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Critical reflection on Find a current definition of PHC. Critique services that describe themselves as PHC to see how they match the original principles

  • Category:
    Nursing
  • Document type:
    Article
  • Level:
    Masters
  • Page:
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  • Words:
    634

Public Health Care

Primary Health Care (PHC)

Primary health care is defined as “Essential health care structured on sensible, methodically or scientifically sound and socially tolerable methods. The methods are also technology made unanimously available to individuals and families in the society through their full involvement and at a reasonable and sustainable cost in the fortitude of self-sufficiency and self-determination. It forms an integral part both of the country’s health system, of which it is the central function and focus, and of the overall social and economic development of the community. It is the primary level of interaction of individuals, families and group of people with the public health arrangement conveying health care within the reach of people; it also makes up the initial component of a progressive health care process”(world health organization, 2007) .

Primary health care is governed by several principles, among them, self-reliance, social equity, nation-wide coverage, inter-sectoral coordination and people’s involvement in the planning and implementation of health programs. It is health for the people by the people. PHC services mostly match these principles. Services such as affordability and continuity match the self- reliance principle. Appropriateness, accountability and acceptability match the principle of people’s involvement in planning and implementation. Certified public accountants audit PHC (Tylee, 1998).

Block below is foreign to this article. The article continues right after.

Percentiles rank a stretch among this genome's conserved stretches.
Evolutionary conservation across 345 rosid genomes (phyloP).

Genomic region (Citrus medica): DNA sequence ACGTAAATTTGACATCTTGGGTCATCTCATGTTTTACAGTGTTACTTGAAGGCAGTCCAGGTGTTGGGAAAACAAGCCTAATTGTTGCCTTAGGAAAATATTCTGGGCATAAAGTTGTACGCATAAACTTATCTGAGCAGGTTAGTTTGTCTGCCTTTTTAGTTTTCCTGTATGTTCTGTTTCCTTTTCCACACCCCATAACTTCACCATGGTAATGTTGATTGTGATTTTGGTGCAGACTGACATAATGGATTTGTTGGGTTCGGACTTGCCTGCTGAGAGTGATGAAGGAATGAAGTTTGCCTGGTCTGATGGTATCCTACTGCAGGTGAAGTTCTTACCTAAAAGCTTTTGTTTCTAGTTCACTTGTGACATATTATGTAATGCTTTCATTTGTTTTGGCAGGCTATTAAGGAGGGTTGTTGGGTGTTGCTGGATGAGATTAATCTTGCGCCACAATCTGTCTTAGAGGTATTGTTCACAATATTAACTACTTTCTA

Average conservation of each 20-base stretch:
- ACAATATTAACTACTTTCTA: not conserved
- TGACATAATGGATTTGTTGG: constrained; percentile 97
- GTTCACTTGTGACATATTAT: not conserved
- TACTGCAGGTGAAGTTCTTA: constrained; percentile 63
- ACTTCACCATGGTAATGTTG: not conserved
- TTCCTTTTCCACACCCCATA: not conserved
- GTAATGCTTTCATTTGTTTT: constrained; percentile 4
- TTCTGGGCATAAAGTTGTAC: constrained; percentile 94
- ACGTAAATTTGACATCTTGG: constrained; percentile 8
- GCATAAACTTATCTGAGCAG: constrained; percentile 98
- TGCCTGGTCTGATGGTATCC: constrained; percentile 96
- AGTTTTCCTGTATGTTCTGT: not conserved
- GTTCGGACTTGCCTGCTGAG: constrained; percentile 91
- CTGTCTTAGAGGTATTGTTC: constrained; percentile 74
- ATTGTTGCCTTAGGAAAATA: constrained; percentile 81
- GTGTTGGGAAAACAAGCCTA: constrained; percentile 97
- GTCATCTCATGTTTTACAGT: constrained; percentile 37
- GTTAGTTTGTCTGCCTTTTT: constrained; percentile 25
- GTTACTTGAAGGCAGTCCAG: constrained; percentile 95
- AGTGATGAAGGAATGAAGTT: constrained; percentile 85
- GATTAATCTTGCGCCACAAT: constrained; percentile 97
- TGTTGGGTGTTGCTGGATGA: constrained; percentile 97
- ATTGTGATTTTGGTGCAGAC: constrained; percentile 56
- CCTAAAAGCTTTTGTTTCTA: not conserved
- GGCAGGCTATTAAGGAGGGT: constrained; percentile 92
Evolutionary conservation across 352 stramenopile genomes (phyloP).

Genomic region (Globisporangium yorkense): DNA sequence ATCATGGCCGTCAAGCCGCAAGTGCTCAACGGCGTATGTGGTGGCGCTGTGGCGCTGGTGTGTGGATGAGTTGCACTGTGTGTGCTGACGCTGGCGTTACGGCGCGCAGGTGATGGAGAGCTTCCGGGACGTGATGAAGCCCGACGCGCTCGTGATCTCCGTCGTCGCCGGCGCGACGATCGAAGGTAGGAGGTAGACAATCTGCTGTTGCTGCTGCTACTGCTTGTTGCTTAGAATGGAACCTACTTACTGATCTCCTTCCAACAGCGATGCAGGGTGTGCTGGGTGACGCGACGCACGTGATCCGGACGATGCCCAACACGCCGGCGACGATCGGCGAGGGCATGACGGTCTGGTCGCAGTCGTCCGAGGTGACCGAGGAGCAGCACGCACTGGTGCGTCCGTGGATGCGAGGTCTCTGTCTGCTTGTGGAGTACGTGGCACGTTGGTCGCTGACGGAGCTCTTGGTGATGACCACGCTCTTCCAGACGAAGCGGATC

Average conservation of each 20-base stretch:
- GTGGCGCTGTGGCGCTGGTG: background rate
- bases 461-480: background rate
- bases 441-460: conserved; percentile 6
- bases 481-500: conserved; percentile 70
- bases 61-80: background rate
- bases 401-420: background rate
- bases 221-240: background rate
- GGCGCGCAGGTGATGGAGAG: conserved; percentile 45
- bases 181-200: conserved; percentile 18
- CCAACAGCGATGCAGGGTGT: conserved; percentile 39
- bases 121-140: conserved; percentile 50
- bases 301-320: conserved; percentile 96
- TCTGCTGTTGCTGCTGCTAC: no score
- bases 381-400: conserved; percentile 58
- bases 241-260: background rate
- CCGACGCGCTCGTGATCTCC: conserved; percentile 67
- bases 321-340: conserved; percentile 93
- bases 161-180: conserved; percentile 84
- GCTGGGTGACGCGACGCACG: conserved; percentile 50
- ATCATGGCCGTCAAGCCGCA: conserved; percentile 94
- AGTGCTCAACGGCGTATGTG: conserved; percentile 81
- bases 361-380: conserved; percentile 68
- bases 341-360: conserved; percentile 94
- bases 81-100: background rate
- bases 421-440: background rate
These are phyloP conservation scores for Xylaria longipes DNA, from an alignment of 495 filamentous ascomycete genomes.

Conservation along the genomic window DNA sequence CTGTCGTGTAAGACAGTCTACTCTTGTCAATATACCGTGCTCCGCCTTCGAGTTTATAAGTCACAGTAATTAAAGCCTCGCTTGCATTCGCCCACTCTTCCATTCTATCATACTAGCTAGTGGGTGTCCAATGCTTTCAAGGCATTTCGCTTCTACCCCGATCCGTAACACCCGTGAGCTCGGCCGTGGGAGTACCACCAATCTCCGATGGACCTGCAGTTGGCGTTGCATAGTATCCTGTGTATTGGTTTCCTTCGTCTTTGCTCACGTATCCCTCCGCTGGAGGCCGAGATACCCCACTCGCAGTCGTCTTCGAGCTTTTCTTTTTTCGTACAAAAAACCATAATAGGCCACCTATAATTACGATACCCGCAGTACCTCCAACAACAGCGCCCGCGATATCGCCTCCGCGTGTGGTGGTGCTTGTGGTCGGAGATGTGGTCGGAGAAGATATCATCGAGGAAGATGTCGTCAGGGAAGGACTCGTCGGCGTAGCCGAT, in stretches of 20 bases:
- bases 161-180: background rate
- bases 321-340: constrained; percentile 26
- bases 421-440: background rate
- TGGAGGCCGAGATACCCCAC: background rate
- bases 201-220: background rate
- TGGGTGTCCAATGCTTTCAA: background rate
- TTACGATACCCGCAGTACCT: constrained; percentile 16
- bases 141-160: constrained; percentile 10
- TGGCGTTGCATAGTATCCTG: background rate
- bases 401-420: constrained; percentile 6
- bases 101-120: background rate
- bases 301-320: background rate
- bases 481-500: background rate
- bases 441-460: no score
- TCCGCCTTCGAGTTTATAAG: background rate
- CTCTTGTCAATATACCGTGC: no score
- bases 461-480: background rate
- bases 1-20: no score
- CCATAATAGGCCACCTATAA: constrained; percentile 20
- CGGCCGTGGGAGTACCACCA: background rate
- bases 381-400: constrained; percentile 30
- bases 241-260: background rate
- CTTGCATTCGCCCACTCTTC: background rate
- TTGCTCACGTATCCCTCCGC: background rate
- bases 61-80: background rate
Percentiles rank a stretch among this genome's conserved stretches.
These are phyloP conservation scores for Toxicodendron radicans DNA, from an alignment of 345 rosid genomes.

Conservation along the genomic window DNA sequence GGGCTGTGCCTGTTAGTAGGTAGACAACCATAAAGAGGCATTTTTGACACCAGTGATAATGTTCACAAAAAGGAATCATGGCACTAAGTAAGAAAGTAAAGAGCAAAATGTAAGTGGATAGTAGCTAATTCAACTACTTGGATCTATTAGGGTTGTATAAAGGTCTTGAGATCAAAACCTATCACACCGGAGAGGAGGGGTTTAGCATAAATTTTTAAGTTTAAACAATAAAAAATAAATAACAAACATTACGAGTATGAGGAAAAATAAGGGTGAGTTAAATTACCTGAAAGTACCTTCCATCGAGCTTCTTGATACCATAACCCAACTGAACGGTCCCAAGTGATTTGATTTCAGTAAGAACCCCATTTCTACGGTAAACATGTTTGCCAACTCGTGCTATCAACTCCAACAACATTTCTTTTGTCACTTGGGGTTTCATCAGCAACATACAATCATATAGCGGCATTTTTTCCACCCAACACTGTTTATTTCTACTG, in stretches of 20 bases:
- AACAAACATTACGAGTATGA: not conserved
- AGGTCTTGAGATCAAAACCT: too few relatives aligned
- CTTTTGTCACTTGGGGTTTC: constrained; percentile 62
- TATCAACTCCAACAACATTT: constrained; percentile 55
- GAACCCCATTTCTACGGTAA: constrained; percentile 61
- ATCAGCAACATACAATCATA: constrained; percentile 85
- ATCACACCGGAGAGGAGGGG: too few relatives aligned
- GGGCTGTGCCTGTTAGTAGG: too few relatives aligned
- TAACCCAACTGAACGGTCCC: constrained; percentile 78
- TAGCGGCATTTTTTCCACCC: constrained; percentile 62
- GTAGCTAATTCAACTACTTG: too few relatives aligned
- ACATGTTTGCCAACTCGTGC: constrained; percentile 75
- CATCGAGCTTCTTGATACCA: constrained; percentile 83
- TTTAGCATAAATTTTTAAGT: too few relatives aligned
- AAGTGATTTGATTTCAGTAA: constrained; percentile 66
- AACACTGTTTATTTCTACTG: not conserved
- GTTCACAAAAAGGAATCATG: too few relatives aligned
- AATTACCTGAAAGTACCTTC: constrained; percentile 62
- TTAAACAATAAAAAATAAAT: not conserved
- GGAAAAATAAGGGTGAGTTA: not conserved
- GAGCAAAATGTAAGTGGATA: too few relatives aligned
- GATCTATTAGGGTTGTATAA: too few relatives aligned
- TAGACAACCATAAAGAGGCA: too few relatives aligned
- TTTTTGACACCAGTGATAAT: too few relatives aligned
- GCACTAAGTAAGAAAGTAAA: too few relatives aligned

In addition, the services are accessible geographically, culturally and economically hence national wide coverage. Acceptability depends on the nature of communication between a client and the health care provider. That is whether the patient can trust the service and the provider. Other services provide are completeness in terms of prevention, early detection, diagnosis, treatment, follow up measures and rehabilitation matching the principle of inter-sectoral coordination (Tylee, 1998).

The principle of self-reliance focuses on the individual, community and the family. It aims at not only relying on donor funded health care services but also supporting work done by voluntary health care providers. It also recognizes that most of the health problems are dealt with in informal heath care systems. It recognizes the priority of the clients. It is health care for the people by the people. Community is involved in planning, implementation and evaluation of health care. Though imposed system may be effective in fighting diseases, it has long-term effects. It is also necessary to recognize that traditional medicine was effective in curing diseases (.Eckermann, 2010).

PHC provides health care to the community, individual or family at need. It may not be direct medical care but inclusive of advice on disease prevention and living a healthy life in general (Eckermann, 2010).

Self-reliance and PHC as a whole succeeded in bridging the health gap between the rich and the poor in Australia by creating social responsibility. For example, they introduced a blame statement to the illiterates who did not take part in promoting health. In addition, the system increased self- reliance and mutual support (Tylee, 1998).

PHC faces problems in its implementation. First, it is seen as poor health care for poor people. Embracing foreign cultures and regarding them as perfect devalues PHC. It is also regarded more of a political achievement that a health care system (WHO, 2000). It also faces training problems. For example, rural areas have the largest demand for community nurses yet it has the least nursing coverage with the least experience (Tylee, 1998).

PHC has succeeded in broadening the concept of health, creating solidarity in a nation, instilling self- responsibility and social justice and equity (Tylee, 1998).

References

World Health Organization 2007, Declaration of Alma Ata, International conference on PHC, Alma-Ata, USSR, 6-12

Eckermann, A 2010, Bridging Cultures in Aboriginal Health, 3rd edn, Churchill Livingstone Elsevier, Sydney, pp. 170-182

Tylee Peter 13/3/98 Primary Health Care: An Introduction retrieved on 23rd April 2012 from http://education4skills.com/phc/phc_m1.html

World Health Organization 2000, The Alma Ata conference on primary health care,

WHO Chronicle, 32, 409-430.